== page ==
Two NDP MPs have introduced a plan to help survivors of sexual misconduct in the house of commons.
Two bills were introduced by National Defence critic Lindsay Mathyssen that would “make much needed changes in the wake of multiple cases of sexual misconduct in the Canadian Armed Forces,” according to an NDP release.
The bills were jointly seconded by North Island-Powell River MP and Veterans Affairs critic Rachel Blaney, who said “I’m incredibly remorseful that anyone has had to deal with such a horrible experience. Please know that I will do everything I can to keep pushing this government for action on this vital issue.”
The two bills would establish an independent Office of the Ombud that would report to Parliament, rather than the Minister of National Defence. They would also amend the National Defence Act to remove the military’s jurisdiction to investigate and prosecute sexual offences under the criminal code.
“The tabling of these bills is necessary after sexual assault survivors continue to have trouble prosecuting their cases through the civilian courts,” the release says.
Mathyssen says that the bills would help implement recommendations from two reports — the 2015 External Review into Sexual Misconduct and Sexual Harassment in the Canadian Armed Forces or “Deschamps report” and the 2022 Report of the Independent External Comprehensive Review or “Arbour report” — the latter of which author Supreme Court justice Louise Arbour told the House of Commons’ defence committee at the time she was “concerned that my recommendations would find their place in the graveyard of recommendations, which is heavily populated in the Canadian Armed Forces and the Department of National Defence.”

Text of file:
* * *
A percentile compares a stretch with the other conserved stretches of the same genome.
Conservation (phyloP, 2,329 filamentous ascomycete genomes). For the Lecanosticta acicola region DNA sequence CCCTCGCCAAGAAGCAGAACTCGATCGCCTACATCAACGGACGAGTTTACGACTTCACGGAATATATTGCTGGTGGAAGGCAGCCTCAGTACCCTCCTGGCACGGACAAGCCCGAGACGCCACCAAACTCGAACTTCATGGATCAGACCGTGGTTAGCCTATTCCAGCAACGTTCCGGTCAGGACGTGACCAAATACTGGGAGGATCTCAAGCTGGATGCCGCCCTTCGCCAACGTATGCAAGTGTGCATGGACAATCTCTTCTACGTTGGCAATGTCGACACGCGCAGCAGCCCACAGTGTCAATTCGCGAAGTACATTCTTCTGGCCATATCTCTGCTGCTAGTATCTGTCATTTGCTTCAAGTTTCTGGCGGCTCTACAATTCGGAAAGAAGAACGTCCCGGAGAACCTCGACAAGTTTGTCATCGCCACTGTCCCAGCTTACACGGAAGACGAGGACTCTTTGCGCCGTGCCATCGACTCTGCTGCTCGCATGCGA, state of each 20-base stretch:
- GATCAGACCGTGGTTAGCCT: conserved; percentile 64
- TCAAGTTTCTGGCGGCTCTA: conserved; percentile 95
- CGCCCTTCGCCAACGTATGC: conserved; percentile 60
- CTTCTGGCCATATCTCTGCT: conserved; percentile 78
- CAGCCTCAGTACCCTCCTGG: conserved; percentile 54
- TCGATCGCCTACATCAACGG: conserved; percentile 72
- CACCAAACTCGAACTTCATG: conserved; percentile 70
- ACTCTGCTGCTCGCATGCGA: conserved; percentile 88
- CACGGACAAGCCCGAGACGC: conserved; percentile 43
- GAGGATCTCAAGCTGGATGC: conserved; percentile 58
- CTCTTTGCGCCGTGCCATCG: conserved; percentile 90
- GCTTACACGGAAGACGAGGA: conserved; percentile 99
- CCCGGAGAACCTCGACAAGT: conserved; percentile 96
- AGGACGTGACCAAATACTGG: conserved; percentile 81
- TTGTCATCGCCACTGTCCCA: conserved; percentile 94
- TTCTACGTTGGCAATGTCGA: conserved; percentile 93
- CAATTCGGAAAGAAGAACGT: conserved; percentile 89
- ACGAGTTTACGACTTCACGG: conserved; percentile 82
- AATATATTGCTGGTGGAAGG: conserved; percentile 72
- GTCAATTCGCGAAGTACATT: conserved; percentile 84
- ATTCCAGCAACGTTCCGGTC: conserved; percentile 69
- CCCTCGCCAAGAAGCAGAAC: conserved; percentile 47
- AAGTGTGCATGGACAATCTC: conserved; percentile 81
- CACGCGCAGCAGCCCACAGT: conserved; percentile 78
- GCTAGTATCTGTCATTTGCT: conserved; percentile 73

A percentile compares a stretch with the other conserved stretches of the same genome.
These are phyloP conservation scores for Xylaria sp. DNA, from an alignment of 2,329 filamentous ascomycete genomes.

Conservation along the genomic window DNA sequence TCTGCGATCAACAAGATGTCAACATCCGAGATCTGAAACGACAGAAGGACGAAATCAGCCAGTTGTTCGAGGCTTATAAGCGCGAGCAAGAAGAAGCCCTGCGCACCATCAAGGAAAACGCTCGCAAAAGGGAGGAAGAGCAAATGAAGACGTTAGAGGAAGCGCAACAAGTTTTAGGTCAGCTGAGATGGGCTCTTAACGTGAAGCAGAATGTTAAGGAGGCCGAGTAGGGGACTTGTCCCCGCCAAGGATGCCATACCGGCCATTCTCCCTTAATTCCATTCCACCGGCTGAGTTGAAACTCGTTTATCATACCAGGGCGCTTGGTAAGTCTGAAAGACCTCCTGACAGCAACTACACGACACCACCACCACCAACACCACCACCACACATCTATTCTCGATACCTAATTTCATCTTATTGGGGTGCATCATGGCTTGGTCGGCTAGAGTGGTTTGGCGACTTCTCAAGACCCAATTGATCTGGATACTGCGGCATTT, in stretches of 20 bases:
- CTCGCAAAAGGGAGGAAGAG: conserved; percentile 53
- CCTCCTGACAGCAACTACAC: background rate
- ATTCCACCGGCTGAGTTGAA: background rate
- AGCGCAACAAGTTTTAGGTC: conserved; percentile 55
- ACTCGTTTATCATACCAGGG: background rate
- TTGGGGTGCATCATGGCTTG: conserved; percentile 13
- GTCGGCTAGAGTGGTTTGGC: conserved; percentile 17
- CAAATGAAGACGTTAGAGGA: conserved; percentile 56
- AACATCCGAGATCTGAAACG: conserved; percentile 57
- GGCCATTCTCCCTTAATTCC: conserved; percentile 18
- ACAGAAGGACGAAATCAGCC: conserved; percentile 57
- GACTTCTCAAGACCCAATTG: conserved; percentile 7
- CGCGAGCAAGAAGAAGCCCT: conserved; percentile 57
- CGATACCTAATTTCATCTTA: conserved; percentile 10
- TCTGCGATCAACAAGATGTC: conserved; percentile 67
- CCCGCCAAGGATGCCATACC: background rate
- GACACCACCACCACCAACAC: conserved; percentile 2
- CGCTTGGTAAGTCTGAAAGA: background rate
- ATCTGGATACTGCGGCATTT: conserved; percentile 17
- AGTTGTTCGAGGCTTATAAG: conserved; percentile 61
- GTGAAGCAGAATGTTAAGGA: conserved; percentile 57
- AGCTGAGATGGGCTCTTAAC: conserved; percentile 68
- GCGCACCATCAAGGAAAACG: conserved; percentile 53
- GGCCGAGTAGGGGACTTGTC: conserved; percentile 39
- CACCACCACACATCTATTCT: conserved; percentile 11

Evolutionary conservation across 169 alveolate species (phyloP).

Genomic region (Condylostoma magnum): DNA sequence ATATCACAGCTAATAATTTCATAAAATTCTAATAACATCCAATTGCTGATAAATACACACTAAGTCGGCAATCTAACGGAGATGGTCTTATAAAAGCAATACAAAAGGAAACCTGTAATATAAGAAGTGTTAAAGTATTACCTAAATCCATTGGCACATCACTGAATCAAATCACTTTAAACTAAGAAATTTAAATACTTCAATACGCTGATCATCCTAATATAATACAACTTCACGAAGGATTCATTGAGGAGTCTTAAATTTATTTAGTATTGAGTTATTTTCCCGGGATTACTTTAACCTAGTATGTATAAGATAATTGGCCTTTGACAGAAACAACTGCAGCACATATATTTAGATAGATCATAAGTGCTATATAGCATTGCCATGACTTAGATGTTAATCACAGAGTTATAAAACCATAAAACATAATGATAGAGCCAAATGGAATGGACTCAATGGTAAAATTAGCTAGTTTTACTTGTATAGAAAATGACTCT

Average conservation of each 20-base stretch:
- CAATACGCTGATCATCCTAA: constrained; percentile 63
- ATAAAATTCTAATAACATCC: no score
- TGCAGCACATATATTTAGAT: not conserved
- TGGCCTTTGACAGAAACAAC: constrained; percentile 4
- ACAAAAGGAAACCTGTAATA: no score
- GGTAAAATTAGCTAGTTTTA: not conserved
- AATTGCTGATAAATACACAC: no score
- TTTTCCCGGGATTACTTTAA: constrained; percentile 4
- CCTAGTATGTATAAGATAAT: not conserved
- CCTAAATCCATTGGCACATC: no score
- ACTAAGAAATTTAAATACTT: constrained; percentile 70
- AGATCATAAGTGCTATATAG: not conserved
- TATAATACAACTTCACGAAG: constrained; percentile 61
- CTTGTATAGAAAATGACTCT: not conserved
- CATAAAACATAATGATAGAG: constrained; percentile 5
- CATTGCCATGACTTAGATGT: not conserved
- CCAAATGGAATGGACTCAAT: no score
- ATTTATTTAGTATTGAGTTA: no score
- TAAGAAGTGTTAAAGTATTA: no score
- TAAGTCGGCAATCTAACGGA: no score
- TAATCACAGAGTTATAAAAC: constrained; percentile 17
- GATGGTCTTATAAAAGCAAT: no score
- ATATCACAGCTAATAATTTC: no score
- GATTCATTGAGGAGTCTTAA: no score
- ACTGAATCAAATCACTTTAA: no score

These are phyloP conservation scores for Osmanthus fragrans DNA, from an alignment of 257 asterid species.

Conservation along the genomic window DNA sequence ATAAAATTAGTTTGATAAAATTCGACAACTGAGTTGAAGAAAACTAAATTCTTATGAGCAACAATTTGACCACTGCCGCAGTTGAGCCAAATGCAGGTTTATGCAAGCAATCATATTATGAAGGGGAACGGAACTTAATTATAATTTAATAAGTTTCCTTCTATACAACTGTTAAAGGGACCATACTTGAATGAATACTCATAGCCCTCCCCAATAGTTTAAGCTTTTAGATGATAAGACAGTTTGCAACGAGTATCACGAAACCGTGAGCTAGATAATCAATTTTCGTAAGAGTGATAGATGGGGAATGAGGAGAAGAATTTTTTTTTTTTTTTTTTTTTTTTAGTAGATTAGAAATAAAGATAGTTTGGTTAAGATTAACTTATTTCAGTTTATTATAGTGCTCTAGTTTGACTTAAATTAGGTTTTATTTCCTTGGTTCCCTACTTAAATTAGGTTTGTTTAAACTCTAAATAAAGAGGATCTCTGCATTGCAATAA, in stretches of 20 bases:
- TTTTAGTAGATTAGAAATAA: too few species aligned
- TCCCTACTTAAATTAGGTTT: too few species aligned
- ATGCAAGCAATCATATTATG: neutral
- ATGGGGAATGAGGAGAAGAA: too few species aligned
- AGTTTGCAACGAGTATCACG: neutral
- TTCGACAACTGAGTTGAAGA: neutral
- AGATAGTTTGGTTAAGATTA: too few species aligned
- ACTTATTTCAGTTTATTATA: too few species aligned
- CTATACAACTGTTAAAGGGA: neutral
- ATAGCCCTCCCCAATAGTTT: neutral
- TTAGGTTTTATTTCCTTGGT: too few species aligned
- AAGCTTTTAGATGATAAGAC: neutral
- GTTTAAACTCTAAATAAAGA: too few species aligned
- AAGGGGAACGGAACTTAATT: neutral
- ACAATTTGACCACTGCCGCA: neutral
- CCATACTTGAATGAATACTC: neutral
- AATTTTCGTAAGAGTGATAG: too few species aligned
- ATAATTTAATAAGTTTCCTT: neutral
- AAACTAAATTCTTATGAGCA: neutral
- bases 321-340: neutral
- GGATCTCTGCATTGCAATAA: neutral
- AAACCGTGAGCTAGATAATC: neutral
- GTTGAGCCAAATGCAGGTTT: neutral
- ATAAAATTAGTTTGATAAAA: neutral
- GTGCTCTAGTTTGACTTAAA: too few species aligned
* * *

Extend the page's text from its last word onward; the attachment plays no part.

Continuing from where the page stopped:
“Men and women who serve in the military deserve support and justice. For eight years, the Liberal government has promised to action on sexual misconduct and assault in the military, but they clearly lack the political will to follow through,” said Mathyssen.
Defence minister Anita Anand did instruct the Armed Forces to implement the Arbour recommendations after they were made public in December last year, but Blaney and Mathyssen say there has been no amendment to the National Defence Act to remove the military’s jurisdiction to investigate and prosecute sexual offences under the criminal code.
“Without making this necessary change, victims of sexual assault in the military will continue to face a confusing criminal justice system,” says the NDP release.